Telomeres are nucleoprotein complexes that protect the ends of chromosomes and are essential for chromosome stability in Eukaryotes. In cells, individual telomeres form distinct globules of finite size that appear to be smaller than expected for bare DNA. Moreover, telomeres can cluster together, form telomere-induced-foci or co-localize with promyelocytic leukemia (PML) nuclear bodies. The physical basis for collapse of individual telomeres and coalescence of multiple ones remains unclear, as does the relationship between these two phenomena. By combining single-molecule force spectroscopy measurements, optical microscopy, turbidity assays, and simulations, we show that the telomere scaffolding protein TRF2 can condense individual DNA chains and drives coalescence of multiple DNA molecules, leading to phase separation and the formation of liquid-like droplets. Addition of the TRF2 binding protein hRap1 modulates phase boundaries and tunes the specificity of solution demixing while simultaneously altering the degree of DNA compaction. Our results suggest that the condensation of single telomeres and formation of biomolecular condensates containing multiple telomeres are two different outcomes driven by the same set of molecular interactions. Moreover, binding partners, such as other telomere components, can alter those interactions to promote single-chain DNA compaction over multiple-chain phase separation.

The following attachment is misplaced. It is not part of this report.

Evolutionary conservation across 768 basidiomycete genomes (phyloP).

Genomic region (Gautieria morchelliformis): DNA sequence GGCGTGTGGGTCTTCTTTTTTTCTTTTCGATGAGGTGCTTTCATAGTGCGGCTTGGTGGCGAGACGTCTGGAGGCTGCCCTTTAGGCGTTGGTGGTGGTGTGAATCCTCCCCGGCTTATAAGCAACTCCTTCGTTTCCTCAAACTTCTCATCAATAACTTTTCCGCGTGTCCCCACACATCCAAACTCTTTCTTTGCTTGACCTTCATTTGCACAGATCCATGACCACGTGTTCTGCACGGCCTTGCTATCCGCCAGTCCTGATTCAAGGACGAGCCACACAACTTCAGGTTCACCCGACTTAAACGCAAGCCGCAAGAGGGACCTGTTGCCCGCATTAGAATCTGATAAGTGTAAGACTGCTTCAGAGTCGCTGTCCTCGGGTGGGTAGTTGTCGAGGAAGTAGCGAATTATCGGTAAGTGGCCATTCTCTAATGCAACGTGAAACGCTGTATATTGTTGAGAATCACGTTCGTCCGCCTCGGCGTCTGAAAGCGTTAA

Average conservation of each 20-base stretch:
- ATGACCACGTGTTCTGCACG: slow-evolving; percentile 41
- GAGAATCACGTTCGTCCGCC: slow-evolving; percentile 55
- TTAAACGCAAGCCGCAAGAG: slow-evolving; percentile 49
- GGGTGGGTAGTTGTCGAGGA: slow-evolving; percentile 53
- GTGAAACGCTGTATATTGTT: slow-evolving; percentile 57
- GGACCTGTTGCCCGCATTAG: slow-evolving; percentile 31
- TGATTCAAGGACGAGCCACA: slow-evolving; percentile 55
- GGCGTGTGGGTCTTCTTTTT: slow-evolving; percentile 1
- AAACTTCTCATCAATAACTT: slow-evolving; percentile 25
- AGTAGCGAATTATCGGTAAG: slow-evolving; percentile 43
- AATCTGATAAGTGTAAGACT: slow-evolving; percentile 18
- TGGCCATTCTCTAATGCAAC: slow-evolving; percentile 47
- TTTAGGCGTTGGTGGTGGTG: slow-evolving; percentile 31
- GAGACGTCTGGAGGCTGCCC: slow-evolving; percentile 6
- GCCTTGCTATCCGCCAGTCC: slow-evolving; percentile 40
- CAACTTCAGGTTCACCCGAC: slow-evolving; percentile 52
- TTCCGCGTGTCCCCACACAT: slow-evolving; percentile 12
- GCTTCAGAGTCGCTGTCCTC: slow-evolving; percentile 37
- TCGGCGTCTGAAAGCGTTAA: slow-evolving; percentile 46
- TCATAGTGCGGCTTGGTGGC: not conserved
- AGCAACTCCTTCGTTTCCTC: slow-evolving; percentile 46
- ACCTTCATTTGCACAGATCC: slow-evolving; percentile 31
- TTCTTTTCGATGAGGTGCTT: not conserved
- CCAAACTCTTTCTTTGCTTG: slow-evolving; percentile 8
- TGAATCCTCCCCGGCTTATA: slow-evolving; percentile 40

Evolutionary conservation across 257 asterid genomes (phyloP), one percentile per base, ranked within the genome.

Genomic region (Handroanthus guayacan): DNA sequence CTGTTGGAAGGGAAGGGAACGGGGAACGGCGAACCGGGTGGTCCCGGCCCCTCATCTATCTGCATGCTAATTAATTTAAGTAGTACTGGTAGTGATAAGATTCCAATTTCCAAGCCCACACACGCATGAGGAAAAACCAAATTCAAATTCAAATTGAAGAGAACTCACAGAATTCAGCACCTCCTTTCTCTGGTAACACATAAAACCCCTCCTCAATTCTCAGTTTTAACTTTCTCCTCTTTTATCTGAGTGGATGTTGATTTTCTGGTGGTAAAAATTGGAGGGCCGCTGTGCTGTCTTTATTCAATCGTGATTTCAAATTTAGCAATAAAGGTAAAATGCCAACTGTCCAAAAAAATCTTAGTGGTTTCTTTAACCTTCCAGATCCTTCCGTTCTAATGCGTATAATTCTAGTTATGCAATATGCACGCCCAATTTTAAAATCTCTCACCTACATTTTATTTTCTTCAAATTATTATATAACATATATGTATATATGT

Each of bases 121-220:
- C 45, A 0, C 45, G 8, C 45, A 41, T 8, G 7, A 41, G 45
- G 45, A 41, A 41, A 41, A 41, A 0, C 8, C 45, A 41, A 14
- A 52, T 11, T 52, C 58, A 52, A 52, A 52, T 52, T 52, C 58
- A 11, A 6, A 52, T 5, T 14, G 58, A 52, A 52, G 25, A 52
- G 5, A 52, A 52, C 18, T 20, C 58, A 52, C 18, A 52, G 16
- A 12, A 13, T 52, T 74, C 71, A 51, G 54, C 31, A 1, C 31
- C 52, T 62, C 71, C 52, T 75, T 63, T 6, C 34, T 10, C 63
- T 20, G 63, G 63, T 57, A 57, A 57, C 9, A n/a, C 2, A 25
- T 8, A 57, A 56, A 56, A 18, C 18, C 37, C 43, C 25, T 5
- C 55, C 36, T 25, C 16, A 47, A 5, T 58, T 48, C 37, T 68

- DNA condensation
- Phase separation